Drive-by ADA lawsuit

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Drive-by ADA lawsuit

Postby td on Fri Jul 24, 2009 5:54 pm

I have just received notice (gotten served) that I have been sued in Federal District Court by a man I do not know, but wish I had known of. His name is Joseph Raetano and he is a self-styled disability activist. Eventhough he has never been in our store he assumed we are not ADA compliant ( and after reading the entire, often contradictory, requirements I am not sure that I am totally compliant). This man, and his attorney Todd W. Shulby, Esq. have made a cottage industry out of extorting money from small business owners. Don't believe me? google their names along with ADA. Since January of this year Mr. Raetano has sued over 70 businesses in the greater Clearwater area. You can read about him, and his attorney here http://www.sptimes.com/2008/02/11/Busin ... ssib.shtml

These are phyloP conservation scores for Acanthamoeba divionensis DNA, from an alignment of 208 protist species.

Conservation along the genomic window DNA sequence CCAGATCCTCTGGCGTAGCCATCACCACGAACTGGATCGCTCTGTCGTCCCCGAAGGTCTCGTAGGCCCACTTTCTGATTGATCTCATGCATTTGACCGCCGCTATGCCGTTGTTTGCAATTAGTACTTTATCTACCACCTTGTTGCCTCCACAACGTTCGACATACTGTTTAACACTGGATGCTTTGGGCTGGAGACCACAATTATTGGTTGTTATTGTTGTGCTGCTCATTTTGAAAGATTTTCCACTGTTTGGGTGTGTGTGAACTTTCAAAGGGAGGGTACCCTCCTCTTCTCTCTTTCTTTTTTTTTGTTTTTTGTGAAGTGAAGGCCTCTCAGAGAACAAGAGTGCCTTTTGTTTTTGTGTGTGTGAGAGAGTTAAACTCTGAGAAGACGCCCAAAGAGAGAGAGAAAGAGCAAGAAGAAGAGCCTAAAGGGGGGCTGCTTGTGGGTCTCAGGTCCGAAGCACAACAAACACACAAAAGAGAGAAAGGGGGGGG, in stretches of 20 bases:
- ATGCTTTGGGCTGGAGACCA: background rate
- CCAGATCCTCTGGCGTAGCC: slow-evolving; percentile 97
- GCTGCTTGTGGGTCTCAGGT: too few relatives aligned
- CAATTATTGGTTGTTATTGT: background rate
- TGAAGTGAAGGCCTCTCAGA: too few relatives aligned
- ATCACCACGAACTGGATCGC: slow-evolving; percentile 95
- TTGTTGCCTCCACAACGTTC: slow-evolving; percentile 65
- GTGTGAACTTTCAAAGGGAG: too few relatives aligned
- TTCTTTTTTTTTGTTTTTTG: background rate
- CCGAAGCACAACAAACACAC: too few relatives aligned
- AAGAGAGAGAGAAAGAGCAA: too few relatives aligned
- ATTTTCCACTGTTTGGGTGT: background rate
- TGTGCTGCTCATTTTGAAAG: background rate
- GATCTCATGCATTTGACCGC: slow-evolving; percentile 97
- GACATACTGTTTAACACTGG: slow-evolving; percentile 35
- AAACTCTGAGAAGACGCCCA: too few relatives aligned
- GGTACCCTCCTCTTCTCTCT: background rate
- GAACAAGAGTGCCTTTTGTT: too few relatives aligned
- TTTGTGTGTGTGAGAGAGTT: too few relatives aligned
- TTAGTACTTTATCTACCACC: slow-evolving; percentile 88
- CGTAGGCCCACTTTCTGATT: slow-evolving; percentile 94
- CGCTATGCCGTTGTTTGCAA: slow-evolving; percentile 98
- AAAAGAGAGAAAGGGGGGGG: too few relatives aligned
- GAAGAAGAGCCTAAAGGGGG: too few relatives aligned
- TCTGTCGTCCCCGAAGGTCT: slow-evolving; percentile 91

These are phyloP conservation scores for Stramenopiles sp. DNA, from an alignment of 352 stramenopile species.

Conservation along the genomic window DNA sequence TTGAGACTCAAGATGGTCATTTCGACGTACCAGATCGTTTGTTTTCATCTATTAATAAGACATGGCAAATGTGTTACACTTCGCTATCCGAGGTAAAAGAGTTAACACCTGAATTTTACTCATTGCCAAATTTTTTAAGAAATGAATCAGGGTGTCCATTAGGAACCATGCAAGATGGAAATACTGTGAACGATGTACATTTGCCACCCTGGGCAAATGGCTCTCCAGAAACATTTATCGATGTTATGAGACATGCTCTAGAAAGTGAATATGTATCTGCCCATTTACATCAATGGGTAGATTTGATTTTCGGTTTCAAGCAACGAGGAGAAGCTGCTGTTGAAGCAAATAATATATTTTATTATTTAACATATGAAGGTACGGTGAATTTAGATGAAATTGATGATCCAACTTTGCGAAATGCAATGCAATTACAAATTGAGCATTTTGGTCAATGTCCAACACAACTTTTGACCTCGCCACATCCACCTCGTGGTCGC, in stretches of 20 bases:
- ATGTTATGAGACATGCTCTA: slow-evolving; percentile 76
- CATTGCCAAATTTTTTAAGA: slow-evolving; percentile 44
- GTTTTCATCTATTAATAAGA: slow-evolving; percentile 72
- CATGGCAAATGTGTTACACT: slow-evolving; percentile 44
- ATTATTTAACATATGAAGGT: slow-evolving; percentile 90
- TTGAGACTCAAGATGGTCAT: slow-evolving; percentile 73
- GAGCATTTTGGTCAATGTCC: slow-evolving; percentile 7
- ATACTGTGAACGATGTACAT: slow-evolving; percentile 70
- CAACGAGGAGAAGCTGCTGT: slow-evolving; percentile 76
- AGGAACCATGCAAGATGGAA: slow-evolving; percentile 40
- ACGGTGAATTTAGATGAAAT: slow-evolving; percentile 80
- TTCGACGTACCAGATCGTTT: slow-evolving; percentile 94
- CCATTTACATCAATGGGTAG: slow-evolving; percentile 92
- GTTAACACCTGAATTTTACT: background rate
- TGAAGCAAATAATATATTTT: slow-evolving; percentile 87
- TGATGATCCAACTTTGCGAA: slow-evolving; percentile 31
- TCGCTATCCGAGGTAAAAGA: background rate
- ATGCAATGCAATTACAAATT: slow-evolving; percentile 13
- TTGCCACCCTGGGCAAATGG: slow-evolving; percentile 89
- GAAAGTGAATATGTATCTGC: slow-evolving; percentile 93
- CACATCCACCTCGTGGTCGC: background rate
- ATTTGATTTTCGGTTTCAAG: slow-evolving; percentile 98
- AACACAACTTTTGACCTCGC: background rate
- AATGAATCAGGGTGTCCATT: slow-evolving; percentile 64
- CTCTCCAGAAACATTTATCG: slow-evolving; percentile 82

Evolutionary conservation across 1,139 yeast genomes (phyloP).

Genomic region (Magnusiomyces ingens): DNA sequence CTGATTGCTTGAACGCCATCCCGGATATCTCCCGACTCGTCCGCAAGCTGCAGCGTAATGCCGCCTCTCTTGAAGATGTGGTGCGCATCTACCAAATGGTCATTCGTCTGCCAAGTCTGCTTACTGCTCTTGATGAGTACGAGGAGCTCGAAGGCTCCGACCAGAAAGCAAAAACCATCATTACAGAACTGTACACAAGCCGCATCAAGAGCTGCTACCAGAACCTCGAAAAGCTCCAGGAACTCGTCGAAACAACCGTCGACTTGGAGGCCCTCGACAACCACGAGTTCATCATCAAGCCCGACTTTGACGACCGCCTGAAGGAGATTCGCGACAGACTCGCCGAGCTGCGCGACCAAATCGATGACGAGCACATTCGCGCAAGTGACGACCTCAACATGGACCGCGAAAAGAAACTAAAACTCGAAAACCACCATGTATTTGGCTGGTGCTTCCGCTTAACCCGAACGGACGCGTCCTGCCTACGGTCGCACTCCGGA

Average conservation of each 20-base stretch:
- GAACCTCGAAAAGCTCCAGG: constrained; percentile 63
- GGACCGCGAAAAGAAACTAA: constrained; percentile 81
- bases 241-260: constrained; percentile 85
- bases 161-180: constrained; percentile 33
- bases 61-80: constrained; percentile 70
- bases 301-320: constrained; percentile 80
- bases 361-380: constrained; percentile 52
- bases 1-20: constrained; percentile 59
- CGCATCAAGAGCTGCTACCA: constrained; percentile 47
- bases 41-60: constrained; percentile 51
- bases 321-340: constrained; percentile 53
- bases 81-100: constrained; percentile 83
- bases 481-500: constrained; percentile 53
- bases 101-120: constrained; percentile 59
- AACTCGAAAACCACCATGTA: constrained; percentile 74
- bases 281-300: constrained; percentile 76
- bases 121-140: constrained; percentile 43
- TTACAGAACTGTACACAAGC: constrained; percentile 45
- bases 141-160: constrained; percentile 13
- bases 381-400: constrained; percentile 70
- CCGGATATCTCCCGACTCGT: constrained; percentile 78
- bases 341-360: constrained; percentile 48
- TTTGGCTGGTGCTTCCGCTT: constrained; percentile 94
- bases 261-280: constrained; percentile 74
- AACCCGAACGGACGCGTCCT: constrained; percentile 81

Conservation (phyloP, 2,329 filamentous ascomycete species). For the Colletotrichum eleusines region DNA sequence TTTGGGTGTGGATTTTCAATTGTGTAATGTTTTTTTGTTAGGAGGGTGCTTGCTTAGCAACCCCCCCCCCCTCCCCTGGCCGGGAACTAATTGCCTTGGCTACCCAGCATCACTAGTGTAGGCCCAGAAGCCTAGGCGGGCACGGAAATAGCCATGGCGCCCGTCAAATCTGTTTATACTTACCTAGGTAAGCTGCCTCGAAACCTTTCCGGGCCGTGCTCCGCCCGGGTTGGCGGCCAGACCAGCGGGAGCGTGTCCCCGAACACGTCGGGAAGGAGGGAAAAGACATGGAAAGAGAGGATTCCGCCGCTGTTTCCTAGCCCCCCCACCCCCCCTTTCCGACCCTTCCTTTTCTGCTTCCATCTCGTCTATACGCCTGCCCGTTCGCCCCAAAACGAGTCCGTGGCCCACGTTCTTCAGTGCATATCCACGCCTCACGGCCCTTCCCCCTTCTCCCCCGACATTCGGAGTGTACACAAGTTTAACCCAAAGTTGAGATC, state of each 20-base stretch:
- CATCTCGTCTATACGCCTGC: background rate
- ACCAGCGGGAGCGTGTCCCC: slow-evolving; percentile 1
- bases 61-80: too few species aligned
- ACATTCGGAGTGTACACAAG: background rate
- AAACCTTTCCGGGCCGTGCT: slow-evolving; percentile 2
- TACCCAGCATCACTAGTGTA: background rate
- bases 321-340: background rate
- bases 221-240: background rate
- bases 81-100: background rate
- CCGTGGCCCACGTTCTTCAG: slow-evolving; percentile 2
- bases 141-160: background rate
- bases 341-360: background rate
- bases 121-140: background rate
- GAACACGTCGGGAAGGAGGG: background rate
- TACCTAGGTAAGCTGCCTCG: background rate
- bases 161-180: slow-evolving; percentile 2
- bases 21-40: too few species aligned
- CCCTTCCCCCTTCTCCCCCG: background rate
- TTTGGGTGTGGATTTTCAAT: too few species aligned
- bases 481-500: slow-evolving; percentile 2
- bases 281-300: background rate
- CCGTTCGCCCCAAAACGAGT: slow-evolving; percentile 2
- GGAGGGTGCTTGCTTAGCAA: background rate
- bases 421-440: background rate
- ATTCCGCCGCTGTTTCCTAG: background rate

Here is how this scam works, even if you are compliant (and it is highly likely that you are deficient somewhere) you get sued using the identical lawsuit as your neighbor ( just like myself and the eye doctor next door). In order to prove compliance you must allow their expert (at your expense $180/hr) to inspect your premises you must then fix any problems and pay them to reinspect. Then they will agree to settle for the costs of the attorney ( at $290/hr) usually coming in at around $5000 or so (more if you let it actually go to litigation). If you don't settle you can hire your own lawyer and spend even more money, possibly paying them both in the end. By filing the lawsuit first they ensure that they will be paid. On the day after I was served, I received letters from a number of lawyers wanting to represent me (these would be ambulance chasers, of a sort). Perhaps they are cousins.